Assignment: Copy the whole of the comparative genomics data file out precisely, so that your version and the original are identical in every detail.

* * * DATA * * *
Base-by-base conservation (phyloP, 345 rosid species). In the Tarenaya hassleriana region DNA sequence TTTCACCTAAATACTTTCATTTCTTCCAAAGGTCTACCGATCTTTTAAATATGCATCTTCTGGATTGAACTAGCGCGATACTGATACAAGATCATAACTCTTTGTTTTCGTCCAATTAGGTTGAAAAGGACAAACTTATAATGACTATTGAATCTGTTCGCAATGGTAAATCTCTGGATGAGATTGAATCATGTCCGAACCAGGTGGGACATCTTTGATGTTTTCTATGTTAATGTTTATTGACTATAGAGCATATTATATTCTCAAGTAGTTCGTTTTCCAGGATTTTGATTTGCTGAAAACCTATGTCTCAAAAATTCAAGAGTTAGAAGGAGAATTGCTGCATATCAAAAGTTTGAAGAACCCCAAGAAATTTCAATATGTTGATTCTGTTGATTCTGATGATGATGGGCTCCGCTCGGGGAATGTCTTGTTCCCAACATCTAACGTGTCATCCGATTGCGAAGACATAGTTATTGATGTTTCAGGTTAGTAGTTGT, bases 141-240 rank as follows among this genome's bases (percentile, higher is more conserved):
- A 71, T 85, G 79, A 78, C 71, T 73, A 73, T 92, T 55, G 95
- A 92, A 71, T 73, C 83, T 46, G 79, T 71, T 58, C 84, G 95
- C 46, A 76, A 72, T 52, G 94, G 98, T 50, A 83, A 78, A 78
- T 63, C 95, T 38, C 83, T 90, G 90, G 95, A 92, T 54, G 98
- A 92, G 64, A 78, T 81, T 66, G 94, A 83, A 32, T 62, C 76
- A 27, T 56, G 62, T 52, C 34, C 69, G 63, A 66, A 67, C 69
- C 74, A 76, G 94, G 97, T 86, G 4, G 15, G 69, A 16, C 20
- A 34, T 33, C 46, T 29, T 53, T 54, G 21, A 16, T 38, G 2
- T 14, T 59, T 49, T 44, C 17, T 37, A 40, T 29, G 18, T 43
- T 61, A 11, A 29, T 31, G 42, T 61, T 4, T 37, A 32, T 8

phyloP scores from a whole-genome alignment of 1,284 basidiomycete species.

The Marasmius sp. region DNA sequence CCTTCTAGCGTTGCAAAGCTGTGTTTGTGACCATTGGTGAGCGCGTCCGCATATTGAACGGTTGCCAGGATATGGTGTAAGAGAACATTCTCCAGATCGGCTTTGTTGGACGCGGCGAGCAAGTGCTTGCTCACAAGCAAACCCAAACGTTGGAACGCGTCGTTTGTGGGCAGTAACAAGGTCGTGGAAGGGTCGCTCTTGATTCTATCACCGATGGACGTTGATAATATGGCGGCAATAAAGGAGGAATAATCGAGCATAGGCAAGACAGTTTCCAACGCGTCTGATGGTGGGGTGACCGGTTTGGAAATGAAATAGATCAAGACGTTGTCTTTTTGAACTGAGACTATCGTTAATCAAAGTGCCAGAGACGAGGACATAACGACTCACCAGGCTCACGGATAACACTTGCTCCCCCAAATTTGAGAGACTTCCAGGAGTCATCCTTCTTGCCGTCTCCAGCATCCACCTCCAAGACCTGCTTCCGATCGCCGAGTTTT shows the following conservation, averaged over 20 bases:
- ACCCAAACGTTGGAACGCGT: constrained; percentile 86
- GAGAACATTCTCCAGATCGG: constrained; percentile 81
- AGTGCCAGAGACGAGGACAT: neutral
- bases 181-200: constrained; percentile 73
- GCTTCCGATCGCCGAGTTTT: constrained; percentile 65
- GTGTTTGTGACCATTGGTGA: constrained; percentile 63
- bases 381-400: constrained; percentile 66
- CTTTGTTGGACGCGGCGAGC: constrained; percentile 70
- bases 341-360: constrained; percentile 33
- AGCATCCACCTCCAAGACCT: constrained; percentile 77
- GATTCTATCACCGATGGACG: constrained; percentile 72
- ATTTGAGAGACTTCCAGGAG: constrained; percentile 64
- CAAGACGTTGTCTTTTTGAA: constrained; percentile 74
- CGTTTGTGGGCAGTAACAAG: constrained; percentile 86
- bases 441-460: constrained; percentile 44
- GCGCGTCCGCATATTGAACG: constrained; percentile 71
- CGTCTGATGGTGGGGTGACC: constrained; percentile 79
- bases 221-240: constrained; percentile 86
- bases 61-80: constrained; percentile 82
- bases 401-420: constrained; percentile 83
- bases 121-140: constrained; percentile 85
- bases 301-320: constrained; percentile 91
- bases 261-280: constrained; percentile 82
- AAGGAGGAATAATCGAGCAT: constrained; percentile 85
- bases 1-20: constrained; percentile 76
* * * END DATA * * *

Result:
Base-by-base conservation (phyloP, 345 rosid species). In the Tarenaya hassleriana region DNA sequence TTTCACCTAAATACTTTCATTTCTTCCAAAGGTCTACCGATCTTTTAAATATGCATCTTCTGGATTGAACTAGCGCGATACTGATACAAGATCATAACTCTTTGTTTTCGTCCAATTAGGTTGAAAAGGACAAACTTATAATGACTATTGAATCTGTTCGCAATGGTAAATCTCTGGATGAGATTGAATCATGTCCGAACCAGGTGGGACATCTTTGATGTTTTCTATGTTAATGTTTATTGACTATAGAGCATATTATATTCTCAAGTAGTTCGTTTTCCAGGATTTTGATTTGCTGAAAACCTATGTCTCAAAAATTCAAGAGTTAGAAGGAGAATTGCTGCATATCAAAAGTTTGAAGAACCCCAAGAAATTTCAATATGTTGATTCTGTTGATTCTGATGATGATGGGCTCCGCTCGGGGAATGTCTTGTTCCCAACATCTAACGTGTCATCCGATTGCGAAGACATAGTTATTGATGTTTCAGGTTAGTAGTTGT, bases 141-240 rank as follows among this genome's bases (percentile, higher is more conserved):
- A 71, T 85, G 79, A 78, C 71, T 73, A 73, T 92, T 55, G 95
- A 92, A 71, T 73, C 83, T 46, G 79, T 71, T 58, C 84, G 95
- C 46, A 76, A 72, T 52, G 94, G 98, T 50, A 83, A 78, A 78
- T 63, C 95, T 38, C 83, T 90, G 90, G 95, A 92, T 54, G 98
- A 92, G 64, A 78, T 81, T 66, G 94, A 83, A 32, T 62, C 76
- A 27, T 56, G 62, T 52, C 34, C 69, G 63, A 66, A 67, C 69
- C 74, A 76, G 94, G 97, T 86, G 4, G 15, G 69, A 16, C 20
- A 34, T 33, C 46, T 29, T 53, T 54, G 21, A 16, T 38, G 2
- T 14, T 59, T 49, T 44, C 17, T 37, A 40, T 29, G 18, T 43
- T 61, A 11, A 29, T 31, G 42, T 61, T 4, T 37, A 32, T 8

phyloP scores from a whole-genome alignment of 1,284 basidiomycete species.

The Marasmius sp. region DNA sequence CCTTCTAGCGTTGCAAAGCTGTGTTTGTGACCATTGGTGAGCGCGTCCGCATATTGAACGGTTGCCAGGATATGGTGTAAGAGAACATTCTCCAGATCGGCTTTGTTGGACGCGGCGAGCAAGTGCTTGCTCACAAGCAAACCCAAACGTTGGAACGCGTCGTTTGTGGGCAGTAACAAGGTCGTGGAAGGGTCGCTCTTGATTCTATCACCGATGGACGTTGATAATATGGCGGCAATAAAGGAGGAATAATCGAGCATAGGCAAGACAGTTTCCAACGCGTCTGATGGTGGGGTGACCGGTTTGGAAATGAAATAGATCAAGACGTTGTCTTTTTGAACTGAGACTATCGTTAATCAAAGTGCCAGAGACGAGGACATAACGACTCACCAGGCTCACGGATAACACTTGCTCCCCCAAATTTGAGAGACTTCCAGGAGTCATCCTTCTTGCCGTCTCCAGCATCCACCTCCAAGACCTGCTTCCGATCGCCGAGTTTT shows the following conservation, averaged over 20 bases:
- ACCCAAACGTTGGAACGCGT: constrained; percentile 86
- GAGAACATTCTCCAGATCGG: constrained; percentile 81
- AGTGCCAGAGACGAGGACAT: neutral
- bases 181-200: constrained; percentile 73
- GCTTCCGATCGCCGAGTTTT: constrained; percentile 65
- GTGTTTGTGACCATTGGTGA: constrained; percentile 63
- bases 381-400: constrained; percentile 66
- CTTTGTTGGACGCGGCGAGC: constrained; percentile 70
- bases 341-360: constrained; percentile 33
- AGCATCCACCTCCAAGACCT: constrained; percentile 77
- GATTCTATCACCGATGGACG: constrained; percentile 72
- ATTTGAGAGACTTCCAGGAG: constrained; percentile 64
- CAAGACGTTGTCTTTTTGAA: constrained; percentile 74
- CGTTTGTGGGCAGTAACAAG: constrained; percentile 86
- bases 441-460: constrained; percentile 44
- GCGCGTCCGCATATTGAACG: constrained; percentile 71
- CGTCTGATGGTGGGGTGACC: constrained; percentile 79
- bases 221-240: constrained; percentile 86
- bases 61-80: constrained; percentile 82
- bases 401-420: constrained; percentile 83
- bases 121-140: constrained; percentile 85
- bases 301-320: constrained; percentile 91
- bases 261-280: constrained; percentile 82
- AAGGAGGAATAATCGAGCAT: constrained; percentile 85
- bases 1-20: constrained; percentile 76